“It is important to understand that use of social media to mock, bully, ‘call out’, embarrass students and/or impact the daily learning environment will result in consequences as laid out in the GRPS student handbook.”
So say the warnings we’ve all seen around the school in the last few weeks, from core advisory handouts to the afternoon announcements. And they get the message across, the meaning is there, but they’re a bit abstract. We wanted to know, and wanted you to know, what it really feels like to be the target of a social media post that digs into your personal life, so we talked to someone who’s felt it first hand: a victim of an anonymous “rumors” account on Instagram.
Q. What was your experience with the post made?
A. I didn’t really care what the page said about me, because I knew it was false. But it made me upset when they brought people I care about a lot into it and made them question their friendship with me. It all worked out, and it’s all good now, but I don’t want that to happen again. [The post] happened in 2nd period, and when I was walking to my 4th period class, so many people just stared at me and I couldn’t help but [wonder] if they thought the post was true. All I felt was that they were judging me for something that wasn’t true.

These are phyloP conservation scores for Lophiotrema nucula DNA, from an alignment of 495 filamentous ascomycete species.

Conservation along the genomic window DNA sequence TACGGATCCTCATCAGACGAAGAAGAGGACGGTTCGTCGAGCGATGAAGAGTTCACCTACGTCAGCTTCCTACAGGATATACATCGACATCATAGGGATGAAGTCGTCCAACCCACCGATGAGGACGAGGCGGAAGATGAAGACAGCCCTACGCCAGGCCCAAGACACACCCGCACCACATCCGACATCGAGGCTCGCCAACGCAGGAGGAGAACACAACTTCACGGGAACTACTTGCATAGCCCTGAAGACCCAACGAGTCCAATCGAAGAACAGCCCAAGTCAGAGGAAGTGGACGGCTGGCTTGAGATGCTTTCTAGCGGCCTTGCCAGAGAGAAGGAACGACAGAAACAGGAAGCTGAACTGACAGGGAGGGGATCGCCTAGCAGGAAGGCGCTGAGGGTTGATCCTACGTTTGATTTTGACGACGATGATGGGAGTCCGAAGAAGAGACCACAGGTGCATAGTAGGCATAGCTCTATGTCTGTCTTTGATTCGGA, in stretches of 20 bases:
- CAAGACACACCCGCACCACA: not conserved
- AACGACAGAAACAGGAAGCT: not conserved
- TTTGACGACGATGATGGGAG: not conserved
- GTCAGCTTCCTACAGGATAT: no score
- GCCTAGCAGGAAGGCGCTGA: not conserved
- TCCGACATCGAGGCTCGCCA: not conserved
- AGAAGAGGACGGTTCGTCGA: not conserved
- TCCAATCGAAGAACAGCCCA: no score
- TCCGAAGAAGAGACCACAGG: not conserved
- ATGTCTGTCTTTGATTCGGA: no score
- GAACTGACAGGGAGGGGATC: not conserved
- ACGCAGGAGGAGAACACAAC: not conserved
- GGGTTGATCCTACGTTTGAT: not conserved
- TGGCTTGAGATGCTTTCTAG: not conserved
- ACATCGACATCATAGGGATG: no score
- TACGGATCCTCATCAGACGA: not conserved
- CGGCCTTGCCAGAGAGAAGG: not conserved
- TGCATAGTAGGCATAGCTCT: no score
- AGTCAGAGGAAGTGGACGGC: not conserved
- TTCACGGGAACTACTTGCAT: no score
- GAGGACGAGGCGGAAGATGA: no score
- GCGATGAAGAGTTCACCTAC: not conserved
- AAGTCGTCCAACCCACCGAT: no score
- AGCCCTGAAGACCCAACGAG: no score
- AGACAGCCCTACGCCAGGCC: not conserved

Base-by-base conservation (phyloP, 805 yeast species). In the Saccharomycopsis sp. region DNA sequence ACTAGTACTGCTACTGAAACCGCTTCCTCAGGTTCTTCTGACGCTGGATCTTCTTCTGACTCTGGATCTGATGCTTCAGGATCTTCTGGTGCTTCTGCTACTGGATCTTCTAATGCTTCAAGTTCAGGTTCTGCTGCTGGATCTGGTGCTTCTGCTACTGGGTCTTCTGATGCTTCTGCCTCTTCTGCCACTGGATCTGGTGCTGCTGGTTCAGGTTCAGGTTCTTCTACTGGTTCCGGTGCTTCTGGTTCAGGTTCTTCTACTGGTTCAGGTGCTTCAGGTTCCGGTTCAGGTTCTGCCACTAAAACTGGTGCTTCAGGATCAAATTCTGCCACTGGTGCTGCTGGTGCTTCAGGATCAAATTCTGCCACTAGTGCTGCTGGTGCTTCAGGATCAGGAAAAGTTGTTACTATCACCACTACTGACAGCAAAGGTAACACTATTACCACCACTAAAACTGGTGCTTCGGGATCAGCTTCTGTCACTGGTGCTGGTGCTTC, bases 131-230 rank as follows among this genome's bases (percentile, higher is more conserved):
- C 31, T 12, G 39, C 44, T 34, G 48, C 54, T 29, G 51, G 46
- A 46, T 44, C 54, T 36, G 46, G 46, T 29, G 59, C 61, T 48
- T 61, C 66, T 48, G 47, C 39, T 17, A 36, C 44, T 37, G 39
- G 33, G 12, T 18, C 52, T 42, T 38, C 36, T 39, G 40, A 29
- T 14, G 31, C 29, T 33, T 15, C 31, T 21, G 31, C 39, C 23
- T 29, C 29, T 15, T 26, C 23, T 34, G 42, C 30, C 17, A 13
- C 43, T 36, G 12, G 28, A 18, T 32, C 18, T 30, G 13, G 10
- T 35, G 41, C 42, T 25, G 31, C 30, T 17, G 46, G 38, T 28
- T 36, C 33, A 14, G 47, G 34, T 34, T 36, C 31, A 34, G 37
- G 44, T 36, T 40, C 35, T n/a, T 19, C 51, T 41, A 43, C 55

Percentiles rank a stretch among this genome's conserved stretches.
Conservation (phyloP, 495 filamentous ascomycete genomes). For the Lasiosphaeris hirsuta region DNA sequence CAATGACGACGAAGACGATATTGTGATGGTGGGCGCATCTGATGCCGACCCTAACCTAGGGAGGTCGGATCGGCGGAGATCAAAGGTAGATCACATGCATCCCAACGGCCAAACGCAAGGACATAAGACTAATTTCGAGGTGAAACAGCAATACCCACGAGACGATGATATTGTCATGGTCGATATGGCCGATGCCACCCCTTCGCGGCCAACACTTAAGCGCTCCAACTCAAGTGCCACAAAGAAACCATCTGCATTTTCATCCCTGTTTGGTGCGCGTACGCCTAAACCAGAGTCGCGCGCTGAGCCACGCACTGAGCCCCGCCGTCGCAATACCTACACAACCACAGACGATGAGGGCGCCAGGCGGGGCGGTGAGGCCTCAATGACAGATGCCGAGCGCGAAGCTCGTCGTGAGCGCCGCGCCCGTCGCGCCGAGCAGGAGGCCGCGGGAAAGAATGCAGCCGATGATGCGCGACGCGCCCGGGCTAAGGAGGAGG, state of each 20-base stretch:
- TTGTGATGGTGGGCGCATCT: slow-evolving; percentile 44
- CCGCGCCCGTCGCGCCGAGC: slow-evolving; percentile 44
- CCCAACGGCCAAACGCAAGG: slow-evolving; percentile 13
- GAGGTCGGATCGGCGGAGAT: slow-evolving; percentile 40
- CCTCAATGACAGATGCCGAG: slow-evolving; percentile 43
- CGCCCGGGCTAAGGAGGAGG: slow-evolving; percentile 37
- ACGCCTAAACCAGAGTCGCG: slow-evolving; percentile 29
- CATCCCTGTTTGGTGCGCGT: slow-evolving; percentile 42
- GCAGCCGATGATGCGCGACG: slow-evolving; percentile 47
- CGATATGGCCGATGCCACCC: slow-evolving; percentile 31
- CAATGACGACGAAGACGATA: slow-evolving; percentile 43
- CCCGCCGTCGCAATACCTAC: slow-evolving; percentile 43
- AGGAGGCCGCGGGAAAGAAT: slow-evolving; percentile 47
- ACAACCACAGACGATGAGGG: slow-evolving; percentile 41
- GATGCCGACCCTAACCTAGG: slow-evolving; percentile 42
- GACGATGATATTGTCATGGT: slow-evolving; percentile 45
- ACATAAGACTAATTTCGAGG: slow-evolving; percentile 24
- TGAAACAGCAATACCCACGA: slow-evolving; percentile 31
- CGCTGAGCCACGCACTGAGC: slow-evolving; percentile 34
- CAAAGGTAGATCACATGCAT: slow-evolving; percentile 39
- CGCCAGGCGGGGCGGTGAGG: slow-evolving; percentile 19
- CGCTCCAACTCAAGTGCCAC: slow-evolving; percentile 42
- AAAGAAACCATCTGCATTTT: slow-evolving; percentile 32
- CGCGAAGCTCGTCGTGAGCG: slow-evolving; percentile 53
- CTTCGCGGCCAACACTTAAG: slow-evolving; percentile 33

I made it to my class and I talked to my teacher (Mr. Travis) about it, because he was the only adult in the room I would actually talk about this stuff to, and he took me to the main office to talk about it. We had a history test that day in that class and Mr. Travis let me take it the next day, which I’m so grateful he did. This account affected my friendships, people’s impressions of me, and my education environment, and I don’t want anyone to go through what I did because it’s not fair for people to go through something this crucial even though they did absolutely nothing wrong.